Importantly, each kind of provenance builds a signature for how the model normally functions, and Eshete says some critical insights can be gathered when you retrain the model with new inputs, which is a typical periodic maintenance procedure for machine learning systems. “When you retrain a model for which training provenance has been established, but with newly acquired and hence potentially poisonous data, if there is enough deviation from the stabilized training provenance, then that is a reason to suspect a data poisoning attack,” Eshete says. Similarly, if a particular prediction provenance sufficiently resembles a known malicious prediction provenance signature, Eshete knows he may be dealing with an input aimed at misleading the model. If the prediction provenance is more in line with the clean provenance signature, he’s more likely dealing with a benign input.
Interestingly, Eshete’s core idea could have implications far beyond the cybersecurity realm. As we wrote about in a story earlier this year, AI’s so-called “black box” problem continues to be a major hurdle to building safe, trustworthy AI systems. The problem stems from the fact that most machine learning systems are completely opaque about how they come to their conclusions — we get the decision but not the “thought process.” Eshete’s methods of creating prediction provenance could therefore provide new insights into how models are making their decisions — giving us the potential to build more transparent, repairable, trustworthy and less-biased AI systems.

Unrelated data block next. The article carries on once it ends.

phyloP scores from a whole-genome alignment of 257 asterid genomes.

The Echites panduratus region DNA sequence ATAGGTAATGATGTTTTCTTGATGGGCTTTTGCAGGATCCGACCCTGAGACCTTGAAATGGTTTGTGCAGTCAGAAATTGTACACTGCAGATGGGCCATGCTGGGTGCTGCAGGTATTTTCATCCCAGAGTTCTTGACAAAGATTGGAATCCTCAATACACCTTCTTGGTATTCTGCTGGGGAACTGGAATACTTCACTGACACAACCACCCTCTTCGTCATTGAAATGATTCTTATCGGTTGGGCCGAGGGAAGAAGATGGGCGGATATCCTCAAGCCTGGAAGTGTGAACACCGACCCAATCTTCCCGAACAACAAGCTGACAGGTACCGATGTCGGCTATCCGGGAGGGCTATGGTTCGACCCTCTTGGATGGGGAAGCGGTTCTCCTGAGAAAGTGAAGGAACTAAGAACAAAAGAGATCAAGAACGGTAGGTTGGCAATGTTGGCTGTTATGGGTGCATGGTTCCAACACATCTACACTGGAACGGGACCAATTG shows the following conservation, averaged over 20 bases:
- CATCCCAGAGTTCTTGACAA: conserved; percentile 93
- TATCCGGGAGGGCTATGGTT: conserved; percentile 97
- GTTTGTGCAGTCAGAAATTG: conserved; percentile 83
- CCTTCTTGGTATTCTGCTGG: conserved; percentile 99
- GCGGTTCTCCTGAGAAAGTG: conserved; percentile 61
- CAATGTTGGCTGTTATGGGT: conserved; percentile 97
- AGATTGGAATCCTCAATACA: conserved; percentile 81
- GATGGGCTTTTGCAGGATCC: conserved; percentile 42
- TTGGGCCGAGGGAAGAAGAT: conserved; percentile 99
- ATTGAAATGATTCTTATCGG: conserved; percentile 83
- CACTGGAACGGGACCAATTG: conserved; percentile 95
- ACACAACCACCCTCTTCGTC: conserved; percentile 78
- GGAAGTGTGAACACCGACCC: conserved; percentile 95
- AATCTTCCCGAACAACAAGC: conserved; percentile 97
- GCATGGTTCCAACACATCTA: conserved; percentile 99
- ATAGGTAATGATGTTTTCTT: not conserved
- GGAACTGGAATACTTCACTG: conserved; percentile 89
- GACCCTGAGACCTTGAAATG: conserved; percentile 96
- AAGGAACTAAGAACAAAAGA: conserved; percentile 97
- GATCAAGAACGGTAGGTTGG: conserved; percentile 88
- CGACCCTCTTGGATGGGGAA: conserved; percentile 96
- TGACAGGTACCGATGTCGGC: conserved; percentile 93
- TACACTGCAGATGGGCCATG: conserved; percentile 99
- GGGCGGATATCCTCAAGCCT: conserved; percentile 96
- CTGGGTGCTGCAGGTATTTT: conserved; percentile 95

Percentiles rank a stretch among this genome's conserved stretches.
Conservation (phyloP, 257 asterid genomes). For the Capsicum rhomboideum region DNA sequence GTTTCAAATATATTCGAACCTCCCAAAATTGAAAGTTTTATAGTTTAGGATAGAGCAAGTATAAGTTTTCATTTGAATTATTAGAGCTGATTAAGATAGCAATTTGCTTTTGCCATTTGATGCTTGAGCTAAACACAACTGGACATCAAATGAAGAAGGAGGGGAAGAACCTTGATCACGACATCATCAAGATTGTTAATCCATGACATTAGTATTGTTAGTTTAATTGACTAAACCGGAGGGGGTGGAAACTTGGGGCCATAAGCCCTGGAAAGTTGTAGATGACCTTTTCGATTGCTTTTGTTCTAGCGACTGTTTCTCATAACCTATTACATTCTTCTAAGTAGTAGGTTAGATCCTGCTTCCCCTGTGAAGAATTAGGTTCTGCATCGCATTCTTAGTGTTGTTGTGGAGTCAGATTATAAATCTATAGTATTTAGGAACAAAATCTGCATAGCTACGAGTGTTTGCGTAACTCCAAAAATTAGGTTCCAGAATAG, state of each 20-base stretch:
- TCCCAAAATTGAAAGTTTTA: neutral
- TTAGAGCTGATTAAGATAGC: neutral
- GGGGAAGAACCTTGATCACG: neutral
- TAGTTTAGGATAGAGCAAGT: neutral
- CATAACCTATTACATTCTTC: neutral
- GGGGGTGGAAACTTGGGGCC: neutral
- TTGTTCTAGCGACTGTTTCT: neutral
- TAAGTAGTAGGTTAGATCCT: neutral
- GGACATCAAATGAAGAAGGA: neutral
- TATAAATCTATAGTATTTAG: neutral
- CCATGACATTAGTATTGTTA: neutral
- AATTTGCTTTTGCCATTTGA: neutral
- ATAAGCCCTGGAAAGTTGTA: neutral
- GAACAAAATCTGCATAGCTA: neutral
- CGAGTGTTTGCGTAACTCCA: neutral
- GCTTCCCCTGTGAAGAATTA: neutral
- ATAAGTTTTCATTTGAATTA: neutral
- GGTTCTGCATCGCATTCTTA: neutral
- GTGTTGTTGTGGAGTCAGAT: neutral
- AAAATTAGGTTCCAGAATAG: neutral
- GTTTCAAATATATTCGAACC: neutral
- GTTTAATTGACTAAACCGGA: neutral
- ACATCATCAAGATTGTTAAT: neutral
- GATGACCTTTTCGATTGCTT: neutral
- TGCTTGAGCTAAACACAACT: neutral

Eshete will be working on the project through 2028, which will also include an educational component for Taylor High School students in the final two years. Right now, though, he’s taking a moment to enjoy the big vote of confidence that comes with being a CAREER awardee. “It does feel like a validation of your ideas and your career trajectory,” Eshete says. “And I’m grateful to the Office of Research and my colleagues and the campus in general, who’ve been very supportive and optimistic about research on our campus. It’s a very big undertaking to apply for a grant like this — at least it was for me. You can’t operate in a vacuum, and this kind of support is invaluable for moving research forward.”
Want to read more about Eshete’s work? Check out our stories “A dispatch from the cybersecurity arms race” and “Should we view cyberattacks as acts of war?” which spotlight Eshete’s research on nation-state attacks. Story by Lou Blouin.